Where else but in Hollywood would Santa Claus arrive bearing gifts, cuss words and even an ax? Screen Santas have ranged from naughty to nice, including the polar opposites of Edmund Gwenn’s saintly Kris Kringle in the original “Miracle on 34th Street” to the ax-wielding psychopath dressed as Santa in the slasher flick “Silent Night, Deadly Night.”
This season's crop of St. Nicks feature Billy Bob Thornton as a foul-mouthed, drunken thief who poses as a mall Santa so he and his helpers can pull off Christmas Eve heists in “Bad Santa,” debuting next week.
Landing on home video Tuesday is last year’s “The Santa Clause 2,” with Tim Allen reprising his role as a single dad who inherits St. Nick’s job after accidentally killing Santa. The sequel sends him on a quest to find a bride, with Allen doing double duty as a fascist toy Santa replica that enslaves the North Pole with an iron will.
And there’s Edward Asner in the current hit “Elf” as a wayworn Santa struggling to keep the holiday spirit alive in a world that’s passed him by. Asner’s Santa mistakenly brings an orphan infant home to the North Pole, where the baby grows into a towering man (Will Ferrell) who thinks he’s an elf.
Asner has a long history as the man in the red suit.
“I’ve done so many Santa Clauses or characters close to it,” Asner said. “I’ve got a good Santa stomach.”
Asner’s past Kringle credits include the voice of Santa in such animated TV specials as “Olive, the Other Reindeer” and “The Story of Santa Claus” and the live-action TV movie “The Christmas Star,” in which he played an escaped convict disguised as Santa to recover stolen loot.
With “Elf,” Asner brings a trace of his gruff Lou Grant persona from “The Mary Tyler Moore Show,” presenting a Santa who has seen a few too many Christmases to maintain his ho-ho-ho mojo at full power.
“I really had a feeling this Santa’s bones were aching at times. He’s wondering if he’s getting too old for this job,” Asner said. “I also had an undercurrent of feeling that this Santa liked to have the occasional or more than occasional nip.”
Santas of many different stripes In “Bad Santa,” Thornton takes far more than the occasional nip, playing a scruffy boozer who vomits in alleys and passes out in his Santa suit. Spewing profanity, Thornton’s thieving Santa gets a lesson in holiday spirit from a misfit kid convinced the shady crook is the real St. Nick.
With a hard R rating for language and sex but ultimately a warm though twisted heart, “Bad Santa” plays out like an episode of “South Park” that turns into “It’s a Wonderful Life,” Thornton said.
“What’s great about the character, he’s one of those guys who’s so pathetic that you’ve got to love him,” Thornton said. “He’s a sort of pitiful guy who’s just sour all the time, and the fact that he ends up actually having a heart is great.”
Previous Hollywood Santas generally have had more outward cheer about them. With 1947’s “Miracle on 34th Street,” Gwenn set a Santa standard that few Christmas stories have rivaled since.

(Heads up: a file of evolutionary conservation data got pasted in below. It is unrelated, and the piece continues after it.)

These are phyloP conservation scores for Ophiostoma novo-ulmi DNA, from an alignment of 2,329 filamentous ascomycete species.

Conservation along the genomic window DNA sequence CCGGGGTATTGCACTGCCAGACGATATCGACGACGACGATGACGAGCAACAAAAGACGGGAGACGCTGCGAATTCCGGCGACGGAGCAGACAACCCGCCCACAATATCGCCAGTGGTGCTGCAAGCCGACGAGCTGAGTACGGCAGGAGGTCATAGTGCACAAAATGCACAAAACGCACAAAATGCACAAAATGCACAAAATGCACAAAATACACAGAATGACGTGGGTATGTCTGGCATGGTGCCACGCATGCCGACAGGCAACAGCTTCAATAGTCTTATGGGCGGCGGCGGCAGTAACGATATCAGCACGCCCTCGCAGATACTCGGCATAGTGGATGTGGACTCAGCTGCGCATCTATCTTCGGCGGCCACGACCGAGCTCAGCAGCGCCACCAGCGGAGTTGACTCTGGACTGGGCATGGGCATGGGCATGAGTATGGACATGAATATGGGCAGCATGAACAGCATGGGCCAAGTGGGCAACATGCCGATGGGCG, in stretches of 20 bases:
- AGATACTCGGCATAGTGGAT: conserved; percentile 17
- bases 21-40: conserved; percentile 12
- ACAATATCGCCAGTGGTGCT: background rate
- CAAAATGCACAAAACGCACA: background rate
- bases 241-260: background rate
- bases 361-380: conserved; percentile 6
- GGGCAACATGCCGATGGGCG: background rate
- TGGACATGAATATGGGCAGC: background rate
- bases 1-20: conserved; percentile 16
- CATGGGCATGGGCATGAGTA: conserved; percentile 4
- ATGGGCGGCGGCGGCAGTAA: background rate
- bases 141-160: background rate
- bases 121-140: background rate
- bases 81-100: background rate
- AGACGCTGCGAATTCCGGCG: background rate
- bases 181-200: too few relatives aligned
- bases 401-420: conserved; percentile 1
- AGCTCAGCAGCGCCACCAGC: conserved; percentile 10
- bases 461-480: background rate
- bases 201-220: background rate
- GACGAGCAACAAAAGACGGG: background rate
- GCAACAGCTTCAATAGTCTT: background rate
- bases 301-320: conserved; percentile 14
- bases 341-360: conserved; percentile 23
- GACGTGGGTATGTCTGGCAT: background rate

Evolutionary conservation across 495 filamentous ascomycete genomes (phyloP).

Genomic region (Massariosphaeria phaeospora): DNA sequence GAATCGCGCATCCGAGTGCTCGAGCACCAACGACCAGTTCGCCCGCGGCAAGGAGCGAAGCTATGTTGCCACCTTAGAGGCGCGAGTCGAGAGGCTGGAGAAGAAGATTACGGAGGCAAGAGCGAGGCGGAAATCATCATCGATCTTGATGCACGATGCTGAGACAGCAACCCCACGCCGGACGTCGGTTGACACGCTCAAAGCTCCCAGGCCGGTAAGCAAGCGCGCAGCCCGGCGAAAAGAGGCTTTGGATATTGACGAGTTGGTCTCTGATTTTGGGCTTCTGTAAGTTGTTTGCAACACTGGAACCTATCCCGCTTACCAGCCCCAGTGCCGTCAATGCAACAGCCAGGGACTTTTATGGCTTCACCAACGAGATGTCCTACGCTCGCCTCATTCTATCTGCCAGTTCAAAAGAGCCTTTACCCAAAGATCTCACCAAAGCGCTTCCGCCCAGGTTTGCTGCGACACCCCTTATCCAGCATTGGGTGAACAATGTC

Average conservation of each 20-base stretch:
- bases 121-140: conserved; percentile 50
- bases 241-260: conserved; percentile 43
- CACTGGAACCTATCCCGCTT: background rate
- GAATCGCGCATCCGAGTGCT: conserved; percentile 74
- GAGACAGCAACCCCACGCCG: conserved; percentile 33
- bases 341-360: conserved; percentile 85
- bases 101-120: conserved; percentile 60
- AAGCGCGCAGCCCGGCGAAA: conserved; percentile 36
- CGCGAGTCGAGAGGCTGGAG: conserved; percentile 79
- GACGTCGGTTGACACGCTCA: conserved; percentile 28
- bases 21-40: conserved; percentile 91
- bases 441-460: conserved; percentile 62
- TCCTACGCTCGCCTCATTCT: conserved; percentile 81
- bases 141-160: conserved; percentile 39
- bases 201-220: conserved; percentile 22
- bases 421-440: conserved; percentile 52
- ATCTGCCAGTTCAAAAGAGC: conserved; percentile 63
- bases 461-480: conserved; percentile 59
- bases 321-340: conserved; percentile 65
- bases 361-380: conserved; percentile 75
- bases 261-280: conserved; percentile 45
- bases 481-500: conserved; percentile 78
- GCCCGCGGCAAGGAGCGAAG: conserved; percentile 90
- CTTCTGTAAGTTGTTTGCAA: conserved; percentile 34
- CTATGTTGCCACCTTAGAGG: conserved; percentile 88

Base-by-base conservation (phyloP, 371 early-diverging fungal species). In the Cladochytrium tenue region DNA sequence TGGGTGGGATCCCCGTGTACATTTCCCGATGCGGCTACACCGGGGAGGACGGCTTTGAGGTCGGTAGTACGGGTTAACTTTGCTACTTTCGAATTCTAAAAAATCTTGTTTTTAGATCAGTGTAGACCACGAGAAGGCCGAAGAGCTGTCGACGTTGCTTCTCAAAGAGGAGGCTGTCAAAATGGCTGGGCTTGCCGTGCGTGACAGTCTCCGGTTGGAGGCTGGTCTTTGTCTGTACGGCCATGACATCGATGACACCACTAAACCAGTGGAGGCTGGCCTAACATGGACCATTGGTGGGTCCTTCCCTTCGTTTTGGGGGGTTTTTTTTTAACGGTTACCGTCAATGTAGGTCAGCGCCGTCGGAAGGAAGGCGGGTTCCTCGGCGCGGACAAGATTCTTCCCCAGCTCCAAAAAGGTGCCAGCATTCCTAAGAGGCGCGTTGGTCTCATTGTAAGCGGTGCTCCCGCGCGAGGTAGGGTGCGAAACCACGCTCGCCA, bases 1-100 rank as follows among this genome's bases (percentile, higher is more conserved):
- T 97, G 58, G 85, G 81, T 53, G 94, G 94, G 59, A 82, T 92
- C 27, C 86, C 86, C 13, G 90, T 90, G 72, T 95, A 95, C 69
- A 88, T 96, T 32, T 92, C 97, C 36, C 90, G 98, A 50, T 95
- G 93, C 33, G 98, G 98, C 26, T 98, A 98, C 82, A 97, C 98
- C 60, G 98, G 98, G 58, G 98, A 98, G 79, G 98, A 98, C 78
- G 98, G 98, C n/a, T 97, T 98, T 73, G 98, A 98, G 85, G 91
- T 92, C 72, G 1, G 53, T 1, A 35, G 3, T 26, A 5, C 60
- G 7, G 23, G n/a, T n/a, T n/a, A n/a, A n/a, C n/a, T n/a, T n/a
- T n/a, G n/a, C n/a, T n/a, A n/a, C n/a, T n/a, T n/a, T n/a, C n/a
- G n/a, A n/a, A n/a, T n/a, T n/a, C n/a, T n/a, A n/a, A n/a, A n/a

Gwenn’s Kris Kringle was the perfect Santa, a benevolent father figure with a perpetual twinkle in his eye.
The story — about a seeming nutcase caught up in a public insanity trial for believing he’s Santa Claus — has been remade several times for TV and the big screen, most recently in 1994’s “Miracle on 34th Street,” with Richard Attenborough as Kringle.
Allen’s wiseguy St. Nick in “The Santa Clause” movies has become the quintessential Kringle for contemporary audiences. Ice Cube’s “Friday After Next” from last year presented a Santa impersonator who broke into inner-city apartments to swipe Christmas presents.
Other big-screen treatments of St. Nick range from Dudley Moore’s 1985 fantasy “Santa Claus,” with David Huddleston in the title role, to the campy 1964 B-movie “Santa Claus Conquers the Martians.”
The 1983 favorite “A Christmas Story” features a brief encounter with a department-store Santa who’s loud, boorish and a bit frightening as he and his “elves” rush kids through the Santa’s lap rigamarole with assembly-line brusqueness.
Many beloved Santas come from the small screen in such animated TV musicals as “Rudolph the Red-Nosed Reindeer,” “Frosty the Snowman” and “Santa Claus Is Coming to Town.”
“The Santa from the original ‘Rudolph’ special was always my favorite,” said “Elf” star Ferrell. “He and Mrs. Claus. She always seemed like the nicest lady ever. And I liked that that Santa was a little bit whiny. It just made him seem human. I like Santas with human flaws, that have lived life a little bit. Who know the real world.”
“Bad Santa” star Thornton wishes the real world had not intruded on his St. Nick fantasy when he was a boy.
“I was one of those kids who believed in Santa longer than he should have,” said Thornton, who finally outgrew the Santa myth at age 11 or 12. “I wanted so badly to believe in it that I finally asked my mother, and she gave the best answer.
“She said that there actually is a Santa Claus. Maybe not a guy that goes around the world and goes everywhere in one night and drops off things in your chimney. But there’s the spirit of Christmas, so you can always believe in that.”